Adorably teeny tiny Mexican Sour Gherkins (Melothria scabra) are starting to pop up all over the vines I’ve got growing at my community garden plot. The fruit in the picture is about half and inch or so and should be approximately 1-2″ when fully ripe however I am extremely impatient and picked a few for tasting. They taste very much like tiny, juicy cucumbers. Every description I have read says they have a surprisingly sour skin that makes them taste almost pre-pickled straight off the vine. Mine were very fresh flavored so I can only guess that the sourness will develop as the fruit matures.
The plant is a very ornamental and prolific vine with lots of pretty little leaves dotted by miniature yellow flowers. The tiny, ridiculously cute fruit are like Lilliputian watermelons, accounting for nicknames like “mouse melon” and Ã¢â‚¬Å“sandÃƒÂitaÃ¢â‚¬Â (Spanish for little watermelon).
I started mine this past spring from seeds purchased online via Seed Savers. I was a little bit concerned by the small size of the plants in comparison to other cucumbers at planting time but they took off immediately and quickly climbed up the trellis I made for my cucumbers using bamboo stakes and a plastic “chicken wire” leftover from another project. So far the plants are living up to their reputation as a pest and disease-resistant species — while some of the other curcubits are starting to show signs of powdery mildew the Mexican Sour Gherkins are entirely blemish and pest free. The plants are also much more drought tolerant than other cucumber-related plants making them a welcome addition to gardens like mine that can’t be tended to on a daily basis. I am not growing any on my rooftop garden this year but I would imagine that unlike many cucumber varieties that can be tricky in containers, their drought tolerant nature and small size would make this a good option in a medium-large sized container.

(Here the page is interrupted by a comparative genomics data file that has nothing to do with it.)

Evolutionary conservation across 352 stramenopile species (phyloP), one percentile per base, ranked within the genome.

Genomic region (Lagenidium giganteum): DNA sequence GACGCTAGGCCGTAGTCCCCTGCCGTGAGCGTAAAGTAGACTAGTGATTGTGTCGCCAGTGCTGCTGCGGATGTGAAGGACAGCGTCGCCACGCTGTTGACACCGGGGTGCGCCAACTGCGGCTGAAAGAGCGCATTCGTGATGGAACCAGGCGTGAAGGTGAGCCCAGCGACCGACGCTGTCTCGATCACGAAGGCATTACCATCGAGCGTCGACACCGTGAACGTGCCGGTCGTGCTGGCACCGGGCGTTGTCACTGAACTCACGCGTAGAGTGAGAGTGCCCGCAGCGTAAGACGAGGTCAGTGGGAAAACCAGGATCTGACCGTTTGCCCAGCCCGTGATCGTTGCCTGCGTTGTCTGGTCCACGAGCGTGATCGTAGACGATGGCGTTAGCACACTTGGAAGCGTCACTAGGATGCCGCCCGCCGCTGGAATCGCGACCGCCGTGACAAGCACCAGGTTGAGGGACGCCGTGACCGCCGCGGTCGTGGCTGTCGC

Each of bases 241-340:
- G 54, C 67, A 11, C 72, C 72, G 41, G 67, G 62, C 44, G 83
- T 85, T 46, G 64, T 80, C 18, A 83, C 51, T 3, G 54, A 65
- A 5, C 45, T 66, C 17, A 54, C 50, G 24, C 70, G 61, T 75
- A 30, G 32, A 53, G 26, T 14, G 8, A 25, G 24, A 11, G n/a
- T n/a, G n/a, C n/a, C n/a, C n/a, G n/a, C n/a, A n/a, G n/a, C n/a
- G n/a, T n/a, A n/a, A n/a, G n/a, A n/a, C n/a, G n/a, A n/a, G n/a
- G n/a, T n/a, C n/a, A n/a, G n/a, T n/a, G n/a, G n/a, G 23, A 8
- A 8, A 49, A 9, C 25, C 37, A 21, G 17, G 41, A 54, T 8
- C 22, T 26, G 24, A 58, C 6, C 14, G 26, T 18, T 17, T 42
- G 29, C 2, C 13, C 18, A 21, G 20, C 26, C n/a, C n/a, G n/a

I made a quick trip to my community garden plot yesterday where several large zucchinis and cucumbers were quickly expanding into over-sized monster vegetables. I had been gone for 6 days and Davin was unable to get into the garden with a poorly copied key. There are more cucumbers on the way and little scalloped patty pan zucchinis are forming. It’s gonna be a good harvest year.
A prize winner has been chosen in the last contest. Kelly of Texas has won a copy of “Let’s Get Primitive: The Urban Girl’s Guide to Camping – by Heather Menicucci. Thanks to everyone who entered the contest. There will be another soon.
…Because I had to post something a little more optimistic. Both of these Polaroids were taken this morning on my rooftop. The ‘Miniature White‘ cucumber variety is a lot less yellow then as seen in this photo as the Polaroid film has a yellow cast. It is the largest of a bunch of cucumbers that are soon to be harvested from the rooftop garden. The plant is growing in a garbage bin and the zinnias are growing in an old flour canister.
You can see the photos larger here.